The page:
To execute this pipeline, you make a pipe, tell StartProcess to use the write end as FD 1 of the cat process, and use the read end as FD 0 of the grep process. Still kernel-space pipes.

                Now to bring builtin functions into the picture, what you need to do is to maintain some user-space FD tables, and program the builtin functions so that they never use the “real” FD table, only your user-space ones. So if we suppose echo is a builtin command, then in

                echo aaa | grep a

                You still make a pipe and the handling of grep is unchanged; but for echo, you make a “virtual” FD table where FD 1 is the write end of the pipe, and make your implementation of echo to use that virtual FD table.

                The same technique can be used for environment variables and the working directory, although I have only done this for FD tables in Elvish.

                Some notes on Elvish’s implementation:

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                  How does it preserve state? The function being put in the pipeline can make use of the whole state of the shell.

                  g() { while read x; do echo $FOO $x $BAR; done; }
                  f | g | g

                  As far as I understand, StartProcess can only start a new sh image. It doesn’t fork the existing image. That’s what I assume based on taking argv. If it forked then it wouldn’t need to take argv. And that wouldn’t work with Go’s runtime (as long as there are multiple threads in Go’s runtime, which I thought you could disable, but I’m not sure.)

                  To summarize, I’m not saying you can’t set up a shell pipeline in portable Go. I’m saying you can’t put a shell function in a pipeline transparently in portable Go. Because you have to fork() and re-run the interpreter, without exec().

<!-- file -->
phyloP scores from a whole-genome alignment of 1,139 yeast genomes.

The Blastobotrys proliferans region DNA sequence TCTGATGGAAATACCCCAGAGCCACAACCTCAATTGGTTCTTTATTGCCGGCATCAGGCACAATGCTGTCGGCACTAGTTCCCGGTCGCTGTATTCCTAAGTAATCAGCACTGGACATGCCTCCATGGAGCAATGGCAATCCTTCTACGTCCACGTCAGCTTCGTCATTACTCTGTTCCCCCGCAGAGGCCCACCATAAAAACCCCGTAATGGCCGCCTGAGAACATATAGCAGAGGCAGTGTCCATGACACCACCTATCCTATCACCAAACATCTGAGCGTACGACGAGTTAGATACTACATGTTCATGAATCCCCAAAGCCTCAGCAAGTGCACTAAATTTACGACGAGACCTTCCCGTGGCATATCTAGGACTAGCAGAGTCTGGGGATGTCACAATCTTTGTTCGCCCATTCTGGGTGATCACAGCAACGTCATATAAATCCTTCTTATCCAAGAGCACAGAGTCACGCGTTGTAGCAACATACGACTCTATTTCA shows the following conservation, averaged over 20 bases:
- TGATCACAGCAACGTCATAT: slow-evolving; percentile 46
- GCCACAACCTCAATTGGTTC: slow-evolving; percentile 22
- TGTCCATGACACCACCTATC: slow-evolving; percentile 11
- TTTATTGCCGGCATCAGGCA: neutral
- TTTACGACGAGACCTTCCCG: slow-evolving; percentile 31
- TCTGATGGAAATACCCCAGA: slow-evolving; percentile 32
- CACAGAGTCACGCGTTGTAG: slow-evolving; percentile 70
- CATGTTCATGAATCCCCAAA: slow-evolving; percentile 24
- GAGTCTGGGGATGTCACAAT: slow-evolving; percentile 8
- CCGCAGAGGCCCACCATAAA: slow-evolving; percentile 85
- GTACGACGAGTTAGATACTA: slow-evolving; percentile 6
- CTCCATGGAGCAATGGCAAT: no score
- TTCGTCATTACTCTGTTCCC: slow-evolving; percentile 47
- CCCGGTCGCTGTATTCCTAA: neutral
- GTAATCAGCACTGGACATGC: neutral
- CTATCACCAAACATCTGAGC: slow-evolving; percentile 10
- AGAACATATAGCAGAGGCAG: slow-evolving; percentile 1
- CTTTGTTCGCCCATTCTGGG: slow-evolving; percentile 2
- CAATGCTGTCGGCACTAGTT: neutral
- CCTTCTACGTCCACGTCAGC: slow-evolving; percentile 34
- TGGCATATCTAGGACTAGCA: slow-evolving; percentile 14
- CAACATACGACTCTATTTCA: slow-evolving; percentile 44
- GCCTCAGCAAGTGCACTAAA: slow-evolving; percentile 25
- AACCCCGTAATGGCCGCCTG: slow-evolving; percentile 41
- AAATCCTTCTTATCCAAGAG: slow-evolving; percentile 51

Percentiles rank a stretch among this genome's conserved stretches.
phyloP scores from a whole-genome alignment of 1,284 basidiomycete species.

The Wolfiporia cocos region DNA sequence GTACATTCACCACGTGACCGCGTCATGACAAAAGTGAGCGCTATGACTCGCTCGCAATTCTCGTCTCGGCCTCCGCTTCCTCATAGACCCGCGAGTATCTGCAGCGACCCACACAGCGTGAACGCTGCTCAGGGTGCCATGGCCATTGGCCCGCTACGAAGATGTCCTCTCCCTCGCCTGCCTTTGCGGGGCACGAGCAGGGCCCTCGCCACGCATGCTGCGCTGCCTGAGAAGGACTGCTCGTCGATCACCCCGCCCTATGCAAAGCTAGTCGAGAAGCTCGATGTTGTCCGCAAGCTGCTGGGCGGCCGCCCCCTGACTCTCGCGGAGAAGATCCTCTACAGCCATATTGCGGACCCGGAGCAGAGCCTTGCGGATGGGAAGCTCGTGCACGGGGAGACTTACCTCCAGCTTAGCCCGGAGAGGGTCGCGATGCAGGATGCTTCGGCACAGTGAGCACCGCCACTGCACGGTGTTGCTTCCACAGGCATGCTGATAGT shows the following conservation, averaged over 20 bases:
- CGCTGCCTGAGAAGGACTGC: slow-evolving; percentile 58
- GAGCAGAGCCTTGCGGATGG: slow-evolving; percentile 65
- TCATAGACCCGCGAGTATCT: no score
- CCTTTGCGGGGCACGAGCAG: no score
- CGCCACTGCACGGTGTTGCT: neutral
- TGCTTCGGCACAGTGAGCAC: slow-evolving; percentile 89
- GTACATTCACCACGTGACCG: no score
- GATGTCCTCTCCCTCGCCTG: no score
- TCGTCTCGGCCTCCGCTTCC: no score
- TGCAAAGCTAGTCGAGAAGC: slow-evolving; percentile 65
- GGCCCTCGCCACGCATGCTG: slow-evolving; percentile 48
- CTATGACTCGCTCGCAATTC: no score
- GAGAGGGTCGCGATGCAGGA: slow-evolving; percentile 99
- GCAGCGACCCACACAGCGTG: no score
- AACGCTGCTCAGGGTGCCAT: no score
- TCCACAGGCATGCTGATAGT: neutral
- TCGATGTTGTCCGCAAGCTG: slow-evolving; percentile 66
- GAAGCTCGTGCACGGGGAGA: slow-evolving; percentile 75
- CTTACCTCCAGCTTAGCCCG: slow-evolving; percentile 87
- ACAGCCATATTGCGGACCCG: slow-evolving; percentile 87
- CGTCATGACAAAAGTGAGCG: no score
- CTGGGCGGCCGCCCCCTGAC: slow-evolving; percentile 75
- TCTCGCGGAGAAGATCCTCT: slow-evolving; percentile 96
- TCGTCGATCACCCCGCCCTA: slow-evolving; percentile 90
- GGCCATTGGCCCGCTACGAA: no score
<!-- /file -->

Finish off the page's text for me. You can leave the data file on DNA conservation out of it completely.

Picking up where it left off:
(FWIW this is not academic since I use this all the time, e.g. in my benchmarks/ dir, and I wrote a couple blog posts about it. It’s a powerful form of composition in shell.)

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                    I put it here to make sure the example is runnable:


                    I guess since we got this far in the conversation I will try to run it with the shfmt interpreter, if I can get it to build.

                    It may work on one platform if there is a way to disable threads in the Go runtime. And then it can use non-portable syscalls. However I will be surprised if it works on multiple platforms without non-portable code (i.e. I claim that’s impossible.)

                    ~/git/oilshell/blog-code/function-in-pipeline$ ./demo.sh 
                    [ [ BEGIN ] ]
                    [ [ alpine ] ]
                    [ [ bin ] ]
                    [ [ boot ] ]
                    [ [ END ] ]

                    edit: I think the more likely way to do it is to not use os.StartProcess, but to manually copy the entire interpreter state (so the pipeline element can’t modify the parent shell state, and to avoid races), and communicate over a file descriptor connected to two threads/goroutines in the same process. But I don’t think anybody is doing that.

                    I think there may be some stuff in addition to the $PID that would make such an implementation non-POSIX though. You might be able to get pretty close.

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                    Maybe something isn’t clear: to implement a pipeline in a threaded runtime environment (like that of Go), you don’t fork a new process for each component of the pipeline, you just start a new thread [1]. Each of those threads has their own user-space FD table and variable table. When you do have to launch an external command, you let the external command inherit the FD table and the exported part of the variable table from the thread, not the process.